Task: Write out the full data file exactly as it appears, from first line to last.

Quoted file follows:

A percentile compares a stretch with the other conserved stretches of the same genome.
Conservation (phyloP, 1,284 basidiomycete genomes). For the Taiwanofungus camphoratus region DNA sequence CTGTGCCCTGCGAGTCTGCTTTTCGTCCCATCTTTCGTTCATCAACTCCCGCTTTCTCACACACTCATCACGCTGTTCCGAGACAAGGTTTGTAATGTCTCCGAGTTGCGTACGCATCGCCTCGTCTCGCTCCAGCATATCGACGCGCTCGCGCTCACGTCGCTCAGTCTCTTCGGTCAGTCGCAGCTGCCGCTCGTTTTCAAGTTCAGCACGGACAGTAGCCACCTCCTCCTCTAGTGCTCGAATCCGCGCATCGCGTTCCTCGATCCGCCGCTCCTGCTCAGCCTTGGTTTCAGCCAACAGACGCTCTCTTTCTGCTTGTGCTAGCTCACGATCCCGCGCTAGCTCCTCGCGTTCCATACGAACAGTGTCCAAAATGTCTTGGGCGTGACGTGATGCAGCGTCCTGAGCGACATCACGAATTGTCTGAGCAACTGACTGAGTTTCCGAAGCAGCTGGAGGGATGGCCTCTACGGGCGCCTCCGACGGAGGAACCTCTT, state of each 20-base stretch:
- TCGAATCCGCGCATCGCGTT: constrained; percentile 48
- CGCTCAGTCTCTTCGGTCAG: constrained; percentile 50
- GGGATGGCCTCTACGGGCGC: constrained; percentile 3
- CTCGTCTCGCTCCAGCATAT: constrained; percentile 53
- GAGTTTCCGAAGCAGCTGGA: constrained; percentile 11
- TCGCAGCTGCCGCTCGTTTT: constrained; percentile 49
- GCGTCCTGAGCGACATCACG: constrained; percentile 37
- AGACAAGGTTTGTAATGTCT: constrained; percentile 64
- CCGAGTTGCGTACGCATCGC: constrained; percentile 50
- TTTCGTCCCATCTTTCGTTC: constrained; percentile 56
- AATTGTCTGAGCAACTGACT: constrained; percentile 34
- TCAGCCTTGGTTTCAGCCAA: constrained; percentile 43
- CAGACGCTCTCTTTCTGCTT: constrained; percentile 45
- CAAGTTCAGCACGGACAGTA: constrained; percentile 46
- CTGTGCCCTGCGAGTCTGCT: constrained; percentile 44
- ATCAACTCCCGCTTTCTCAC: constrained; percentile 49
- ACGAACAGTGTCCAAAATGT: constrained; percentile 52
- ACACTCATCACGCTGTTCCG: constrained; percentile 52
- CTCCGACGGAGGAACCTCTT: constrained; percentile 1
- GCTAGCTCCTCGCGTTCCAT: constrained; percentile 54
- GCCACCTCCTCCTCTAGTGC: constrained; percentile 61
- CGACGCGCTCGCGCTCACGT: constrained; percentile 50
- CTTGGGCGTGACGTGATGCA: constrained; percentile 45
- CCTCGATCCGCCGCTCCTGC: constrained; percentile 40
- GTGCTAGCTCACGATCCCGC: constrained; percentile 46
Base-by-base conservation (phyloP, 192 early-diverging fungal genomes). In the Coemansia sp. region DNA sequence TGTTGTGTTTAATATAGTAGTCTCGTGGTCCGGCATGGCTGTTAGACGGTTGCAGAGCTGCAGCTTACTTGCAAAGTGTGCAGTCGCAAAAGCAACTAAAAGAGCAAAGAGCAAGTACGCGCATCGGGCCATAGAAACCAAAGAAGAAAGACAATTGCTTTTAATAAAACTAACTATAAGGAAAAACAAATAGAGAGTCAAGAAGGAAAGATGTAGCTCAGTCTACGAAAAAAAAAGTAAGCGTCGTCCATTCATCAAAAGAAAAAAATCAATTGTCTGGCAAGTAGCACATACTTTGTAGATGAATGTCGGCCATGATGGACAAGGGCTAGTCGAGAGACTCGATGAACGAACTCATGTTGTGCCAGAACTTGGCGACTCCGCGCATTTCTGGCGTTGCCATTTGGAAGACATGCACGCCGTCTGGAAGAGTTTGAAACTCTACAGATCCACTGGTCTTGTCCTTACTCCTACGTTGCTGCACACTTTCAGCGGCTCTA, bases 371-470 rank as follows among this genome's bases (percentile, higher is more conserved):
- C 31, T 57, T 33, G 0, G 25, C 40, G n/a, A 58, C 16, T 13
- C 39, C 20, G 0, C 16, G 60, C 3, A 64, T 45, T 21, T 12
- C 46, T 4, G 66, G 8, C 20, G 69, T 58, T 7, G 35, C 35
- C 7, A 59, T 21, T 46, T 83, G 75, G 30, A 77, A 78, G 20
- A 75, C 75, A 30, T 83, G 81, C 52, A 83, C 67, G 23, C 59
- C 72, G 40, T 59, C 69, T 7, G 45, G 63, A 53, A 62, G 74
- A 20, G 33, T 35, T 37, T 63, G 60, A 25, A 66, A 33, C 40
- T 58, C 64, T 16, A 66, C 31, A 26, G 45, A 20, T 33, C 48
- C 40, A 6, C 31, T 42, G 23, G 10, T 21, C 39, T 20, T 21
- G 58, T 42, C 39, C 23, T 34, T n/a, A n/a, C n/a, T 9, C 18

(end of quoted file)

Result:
A percentile compares a stretch with the other conserved stretches of the same genome.
Conservation (phyloP, 1,284 basidiomycete genomes). For the Taiwanofungus camphoratus region DNA sequence CTGTGCCCTGCGAGTCTGCTTTTCGTCCCATCTTTCGTTCATCAACTCCCGCTTTCTCACACACTCATCACGCTGTTCCGAGACAAGGTTTGTAATGTCTCCGAGTTGCGTACGCATCGCCTCGTCTCGCTCCAGCATATCGACGCGCTCGCGCTCACGTCGCTCAGTCTCTTCGGTCAGTCGCAGCTGCCGCTCGTTTTCAAGTTCAGCACGGACAGTAGCCACCTCCTCCTCTAGTGCTCGAATCCGCGCATCGCGTTCCTCGATCCGCCGCTCCTGCTCAGCCTTGGTTTCAGCCAACAGACGCTCTCTTTCTGCTTGTGCTAGCTCACGATCCCGCGCTAGCTCCTCGCGTTCCATACGAACAGTGTCCAAAATGTCTTGGGCGTGACGTGATGCAGCGTCCTGAGCGACATCACGAATTGTCTGAGCAACTGACTGAGTTTCCGAAGCAGCTGGAGGGATGGCCTCTACGGGCGCCTCCGACGGAGGAACCTCTT, state of each 20-base stretch:
- TCGAATCCGCGCATCGCGTT: constrained; percentile 48
- CGCTCAGTCTCTTCGGTCAG: constrained; percentile 50
- GGGATGGCCTCTACGGGCGC: constrained; percentile 3
- CTCGTCTCGCTCCAGCATAT: constrained; percentile 53
- GAGTTTCCGAAGCAGCTGGA: constrained; percentile 11
- TCGCAGCTGCCGCTCGTTTT: constrained; percentile 49
- GCGTCCTGAGCGACATCACG: constrained; percentile 37
- AGACAAGGTTTGTAATGTCT: constrained; percentile 64
- CCGAGTTGCGTACGCATCGC: constrained; percentile 50
- TTTCGTCCCATCTTTCGTTC: constrained; percentile 56
- AATTGTCTGAGCAACTGACT: constrained; percentile 34
- TCAGCCTTGGTTTCAGCCAA: constrained; percentile 43
- CAGACGCTCTCTTTCTGCTT: constrained; percentile 45
- CAAGTTCAGCACGGACAGTA: constrained; percentile 46
- CTGTGCCCTGCGAGTCTGCT: constrained; percentile 44
- ATCAACTCCCGCTTTCTCAC: constrained; percentile 49
- ACGAACAGTGTCCAAAATGT: constrained; percentile 52
- ACACTCATCACGCTGTTCCG: constrained; percentile 52
- CTCCGACGGAGGAACCTCTT: constrained; percentile 1
- GCTAGCTCCTCGCGTTCCAT: constrained; percentile 54
- GCCACCTCCTCCTCTAGTGC: constrained; percentile 61
- CGACGCGCTCGCGCTCACGT: constrained; percentile 50
- CTTGGGCGTGACGTGATGCA: constrained; percentile 45
- CCTCGATCCGCCGCTCCTGC: constrained; percentile 40
- GTGCTAGCTCACGATCCCGC: constrained; percentile 46
Base-by-base conservation (phyloP, 192 early-diverging fungal genomes). In the Coemansia sp. region DNA sequence TGTTGTGTTTAATATAGTAGTCTCGTGGTCCGGCATGGCTGTTAGACGGTTGCAGAGCTGCAGCTTACTTGCAAAGTGTGCAGTCGCAAAAGCAACTAAAAGAGCAAAGAGCAAGTACGCGCATCGGGCCATAGAAACCAAAGAAGAAAGACAATTGCTTTTAATAAAACTAACTATAAGGAAAAACAAATAGAGAGTCAAGAAGGAAAGATGTAGCTCAGTCTACGAAAAAAAAAGTAAGCGTCGTCCATTCATCAAAAGAAAAAAATCAATTGTCTGGCAAGTAGCACATACTTTGTAGATGAATGTCGGCCATGATGGACAAGGGCTAGTCGAGAGACTCGATGAACGAACTCATGTTGTGCCAGAACTTGGCGACTCCGCGCATTTCTGGCGTTGCCATTTGGAAGACATGCACGCCGTCTGGAAGAGTTTGAAACTCTACAGATCCACTGGTCTTGTCCTTACTCCTACGTTGCTGCACACTTTCAGCGGCTCTA, bases 371-470 rank as follows among this genome's bases (percentile, higher is more conserved):
- C 31, T 57, T 33, G 0, G 25, C 40, G n/a, A 58, C 16, T 13
- C 39, C 20, G 0, C 16, G 60, C 3, A 64, T 45, T 21, T 12
- C 46, T 4, G 66, G 8, C 20, G 69, T 58, T 7, G 35, C 35
- C 7, A 59, T 21, T 46, T 83, G 75, G 30, A 77, A 78, G 20
- A 75, C 75, A 30, T 83, G 81, C 52, A 83, C 67, G 23, C 59
- C 72, G 40, T 59, C 69, T 7, G 45, G 63, A 53, A 62, G 74
- A 20, G 33, T 35, T 37, T 63, G 60, A 25, A 66, A 33, C 40
- T 58, C 64, T 16, A 66, C 31, A 26, G 45, A 20, T 33, C 48
- C 40, A 6, C 31, T 42, G 23, G 10, T 21, C 39, T 20, T 21
- G 58, T 42, C 39, C 23, T 34, T n/a, A n/a, C n/a, T 9, C 18